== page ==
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Noncommutative geometry

Course Type: 
PhD Course
Anno (LM): 
First Year
Second Year
Academic Year: 
40 h
I will focus on the latest layer Riemannian and Spin of Noncommutative Geometry (NCG). Its central concept, due to A. Connes, is 'spectral triple' which consists of an algebra of operators on a Hilbert space and an analogue of the Dirac operator.
A prototype is the canonical spectral triple of a Riemannian spin manifold which will be described starting with the basic of multi-linear algebra and differential geometry. Then its additional properties will be presented, which permit the reconstruction of the underlying geometry and enjoy fascinating generalizations to 'quantum' spaces.
Some earlier 'layers' of NCG will be also briefly exposed when needed, as regards the (differential) topology and calculus: the equivalence between (locally compact) spaces and commutative C*-algebras, and between vector bundles and finite projective modules, elements of K-theory, Hochschild and cyclic cohomology, the noncommutative integral,  and more. They served as motivations for, and still remain pillars of the present-day NCG, which is still being actively constructed.
A few fruitful constructions with spectral triples to be discussed are their products, fluctuations (perturbations) by gauge potentials, and conformal rescalings. Besides another classical} example of Hodge-de Rham spectral triple, a few quantum examples will be described: the noncommutative torus, quantum spheres and the almost-commutative geometry behind the Standard Model of fundamental particles.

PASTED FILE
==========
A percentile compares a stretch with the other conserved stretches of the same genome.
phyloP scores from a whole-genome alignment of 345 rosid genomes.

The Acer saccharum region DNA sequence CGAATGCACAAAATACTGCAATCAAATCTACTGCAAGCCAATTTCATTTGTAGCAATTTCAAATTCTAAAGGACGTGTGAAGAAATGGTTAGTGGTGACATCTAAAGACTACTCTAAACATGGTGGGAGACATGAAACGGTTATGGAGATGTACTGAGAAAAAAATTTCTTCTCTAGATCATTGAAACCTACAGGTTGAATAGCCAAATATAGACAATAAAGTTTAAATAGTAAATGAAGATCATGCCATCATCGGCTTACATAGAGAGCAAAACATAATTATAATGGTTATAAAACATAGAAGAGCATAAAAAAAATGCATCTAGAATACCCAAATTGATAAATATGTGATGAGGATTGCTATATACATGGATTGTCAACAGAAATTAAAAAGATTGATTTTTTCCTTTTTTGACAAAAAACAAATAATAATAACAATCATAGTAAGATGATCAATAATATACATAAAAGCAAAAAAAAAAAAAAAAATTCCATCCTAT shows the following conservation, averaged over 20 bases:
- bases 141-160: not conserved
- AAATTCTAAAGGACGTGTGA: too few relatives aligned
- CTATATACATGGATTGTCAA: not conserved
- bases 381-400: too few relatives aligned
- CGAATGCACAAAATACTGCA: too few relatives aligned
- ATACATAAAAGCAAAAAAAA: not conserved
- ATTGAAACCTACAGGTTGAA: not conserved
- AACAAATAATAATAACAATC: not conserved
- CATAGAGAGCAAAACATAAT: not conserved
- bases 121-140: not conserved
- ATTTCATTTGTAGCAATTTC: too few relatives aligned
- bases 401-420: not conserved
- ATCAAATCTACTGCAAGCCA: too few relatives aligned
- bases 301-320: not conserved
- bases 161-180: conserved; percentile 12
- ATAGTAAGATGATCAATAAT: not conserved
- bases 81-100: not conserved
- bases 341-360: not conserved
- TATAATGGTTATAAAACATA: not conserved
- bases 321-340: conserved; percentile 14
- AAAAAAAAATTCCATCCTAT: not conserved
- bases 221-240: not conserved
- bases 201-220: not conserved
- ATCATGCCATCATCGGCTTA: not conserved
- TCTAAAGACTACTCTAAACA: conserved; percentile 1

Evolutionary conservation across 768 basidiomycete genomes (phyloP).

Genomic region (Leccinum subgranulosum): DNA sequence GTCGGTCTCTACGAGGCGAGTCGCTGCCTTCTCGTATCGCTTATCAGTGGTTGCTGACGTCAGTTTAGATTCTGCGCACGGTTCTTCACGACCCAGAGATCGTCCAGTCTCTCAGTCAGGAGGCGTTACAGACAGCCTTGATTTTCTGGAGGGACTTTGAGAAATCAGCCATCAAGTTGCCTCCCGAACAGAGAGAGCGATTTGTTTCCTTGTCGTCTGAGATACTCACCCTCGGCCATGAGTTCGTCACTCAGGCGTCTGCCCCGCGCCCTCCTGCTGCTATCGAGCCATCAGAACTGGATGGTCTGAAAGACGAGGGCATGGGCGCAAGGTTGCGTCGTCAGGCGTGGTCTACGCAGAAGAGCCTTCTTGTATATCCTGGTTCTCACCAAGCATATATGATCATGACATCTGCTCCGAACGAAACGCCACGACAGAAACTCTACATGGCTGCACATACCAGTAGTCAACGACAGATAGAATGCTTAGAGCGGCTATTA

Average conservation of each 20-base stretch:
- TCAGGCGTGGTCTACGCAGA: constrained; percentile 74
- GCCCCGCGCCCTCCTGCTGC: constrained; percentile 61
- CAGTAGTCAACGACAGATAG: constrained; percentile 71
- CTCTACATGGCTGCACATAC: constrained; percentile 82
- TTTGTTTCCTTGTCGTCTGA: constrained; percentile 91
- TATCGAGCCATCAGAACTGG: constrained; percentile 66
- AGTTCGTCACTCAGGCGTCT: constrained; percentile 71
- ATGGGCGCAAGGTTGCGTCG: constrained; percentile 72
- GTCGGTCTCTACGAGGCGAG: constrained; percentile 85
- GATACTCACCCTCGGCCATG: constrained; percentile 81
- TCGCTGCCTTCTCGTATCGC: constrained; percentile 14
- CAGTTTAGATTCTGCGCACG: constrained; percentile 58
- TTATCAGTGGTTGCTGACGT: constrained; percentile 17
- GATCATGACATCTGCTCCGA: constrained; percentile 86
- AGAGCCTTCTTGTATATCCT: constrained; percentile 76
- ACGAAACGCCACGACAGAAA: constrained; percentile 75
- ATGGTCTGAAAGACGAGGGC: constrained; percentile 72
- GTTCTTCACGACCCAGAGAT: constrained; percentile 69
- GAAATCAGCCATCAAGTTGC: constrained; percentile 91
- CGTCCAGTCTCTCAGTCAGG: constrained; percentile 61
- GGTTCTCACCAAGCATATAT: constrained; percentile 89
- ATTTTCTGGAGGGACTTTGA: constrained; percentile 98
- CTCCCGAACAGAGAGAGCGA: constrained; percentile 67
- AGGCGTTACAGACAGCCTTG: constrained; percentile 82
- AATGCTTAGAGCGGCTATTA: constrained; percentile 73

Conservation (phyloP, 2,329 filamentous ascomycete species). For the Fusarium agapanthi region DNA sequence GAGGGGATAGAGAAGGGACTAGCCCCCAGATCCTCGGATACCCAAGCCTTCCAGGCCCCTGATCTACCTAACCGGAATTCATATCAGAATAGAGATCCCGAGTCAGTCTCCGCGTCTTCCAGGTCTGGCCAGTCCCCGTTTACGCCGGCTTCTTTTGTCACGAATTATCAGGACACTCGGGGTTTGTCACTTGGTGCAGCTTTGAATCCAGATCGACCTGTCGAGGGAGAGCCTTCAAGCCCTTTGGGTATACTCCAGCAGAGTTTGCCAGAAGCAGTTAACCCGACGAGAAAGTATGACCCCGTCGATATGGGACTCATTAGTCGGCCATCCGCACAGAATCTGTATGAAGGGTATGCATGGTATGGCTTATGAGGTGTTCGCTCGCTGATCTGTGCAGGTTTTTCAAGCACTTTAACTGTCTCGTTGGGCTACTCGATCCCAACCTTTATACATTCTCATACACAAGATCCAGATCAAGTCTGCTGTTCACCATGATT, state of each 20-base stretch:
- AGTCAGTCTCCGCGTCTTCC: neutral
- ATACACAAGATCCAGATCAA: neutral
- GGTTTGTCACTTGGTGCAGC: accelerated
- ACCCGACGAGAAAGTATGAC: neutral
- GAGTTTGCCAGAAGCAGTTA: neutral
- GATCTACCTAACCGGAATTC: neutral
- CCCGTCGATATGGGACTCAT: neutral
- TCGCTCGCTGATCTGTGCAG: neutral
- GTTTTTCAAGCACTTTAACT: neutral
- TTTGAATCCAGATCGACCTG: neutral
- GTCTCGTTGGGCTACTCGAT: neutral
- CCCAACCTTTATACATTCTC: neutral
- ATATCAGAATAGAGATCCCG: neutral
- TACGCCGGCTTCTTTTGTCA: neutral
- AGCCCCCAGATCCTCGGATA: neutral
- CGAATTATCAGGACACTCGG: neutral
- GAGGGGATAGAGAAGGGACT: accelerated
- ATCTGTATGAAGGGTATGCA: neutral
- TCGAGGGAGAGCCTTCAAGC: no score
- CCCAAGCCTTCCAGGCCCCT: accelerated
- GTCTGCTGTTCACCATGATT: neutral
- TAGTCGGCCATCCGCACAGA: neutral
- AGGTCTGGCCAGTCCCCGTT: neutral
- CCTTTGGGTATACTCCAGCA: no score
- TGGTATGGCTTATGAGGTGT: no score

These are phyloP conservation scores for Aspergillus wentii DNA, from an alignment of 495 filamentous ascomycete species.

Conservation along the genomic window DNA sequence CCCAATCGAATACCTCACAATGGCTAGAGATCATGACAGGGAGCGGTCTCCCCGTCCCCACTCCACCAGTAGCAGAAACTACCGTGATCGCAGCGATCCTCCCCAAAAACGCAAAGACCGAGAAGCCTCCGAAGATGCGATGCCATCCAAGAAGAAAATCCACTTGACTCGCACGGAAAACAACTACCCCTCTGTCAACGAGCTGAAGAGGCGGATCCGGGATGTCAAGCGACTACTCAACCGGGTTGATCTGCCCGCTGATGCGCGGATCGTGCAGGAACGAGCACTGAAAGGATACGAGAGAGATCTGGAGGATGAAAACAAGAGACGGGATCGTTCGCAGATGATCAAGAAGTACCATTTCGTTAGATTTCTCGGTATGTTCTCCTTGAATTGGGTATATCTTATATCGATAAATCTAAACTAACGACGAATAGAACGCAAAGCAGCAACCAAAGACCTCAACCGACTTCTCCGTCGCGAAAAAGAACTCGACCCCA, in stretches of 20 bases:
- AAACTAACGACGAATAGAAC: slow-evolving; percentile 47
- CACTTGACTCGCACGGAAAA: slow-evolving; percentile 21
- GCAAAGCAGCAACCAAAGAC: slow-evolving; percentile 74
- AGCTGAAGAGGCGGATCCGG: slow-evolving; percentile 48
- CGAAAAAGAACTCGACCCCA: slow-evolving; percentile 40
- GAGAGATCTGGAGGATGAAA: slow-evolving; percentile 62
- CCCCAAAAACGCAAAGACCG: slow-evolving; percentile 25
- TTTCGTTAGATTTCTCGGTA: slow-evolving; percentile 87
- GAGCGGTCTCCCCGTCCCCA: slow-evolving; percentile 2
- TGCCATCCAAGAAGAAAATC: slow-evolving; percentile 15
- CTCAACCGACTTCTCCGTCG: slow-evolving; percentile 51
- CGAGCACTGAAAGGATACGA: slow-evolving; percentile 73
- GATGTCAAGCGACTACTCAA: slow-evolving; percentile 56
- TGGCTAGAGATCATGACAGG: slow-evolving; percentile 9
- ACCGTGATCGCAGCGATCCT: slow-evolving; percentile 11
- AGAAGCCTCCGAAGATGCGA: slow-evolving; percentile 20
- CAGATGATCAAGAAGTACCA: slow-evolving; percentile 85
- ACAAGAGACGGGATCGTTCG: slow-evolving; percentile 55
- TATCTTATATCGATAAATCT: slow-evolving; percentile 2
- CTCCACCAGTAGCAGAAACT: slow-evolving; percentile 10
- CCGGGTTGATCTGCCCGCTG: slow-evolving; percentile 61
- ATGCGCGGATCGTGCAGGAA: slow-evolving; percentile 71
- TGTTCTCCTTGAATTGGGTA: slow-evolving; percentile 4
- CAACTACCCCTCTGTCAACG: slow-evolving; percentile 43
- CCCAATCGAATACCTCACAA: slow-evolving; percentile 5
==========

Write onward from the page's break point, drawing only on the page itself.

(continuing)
In the final part the symmetries will be discussed, in particular isometries and diffeomorphisms. The former will be extended to Hopf algebras, quantum groups, noncommutative principal and associated vector bundles, and applied to equivariant spectral triples.
There is a great wealth of available material, which can be only glimpsed. This regards some well-established topics like index theory, of which only a few indispensable facts from the theory of the (elliptic) Laplace operator will be used. Such a selectivity will hopefully lead us more directly to some of the active and interesting fields of current research. 
The presentation style should comply with "mathematical physics/physical mathematics". The prerequisites are essentially basics of multilinear algebra, differential geometry and Hilbert space operators.
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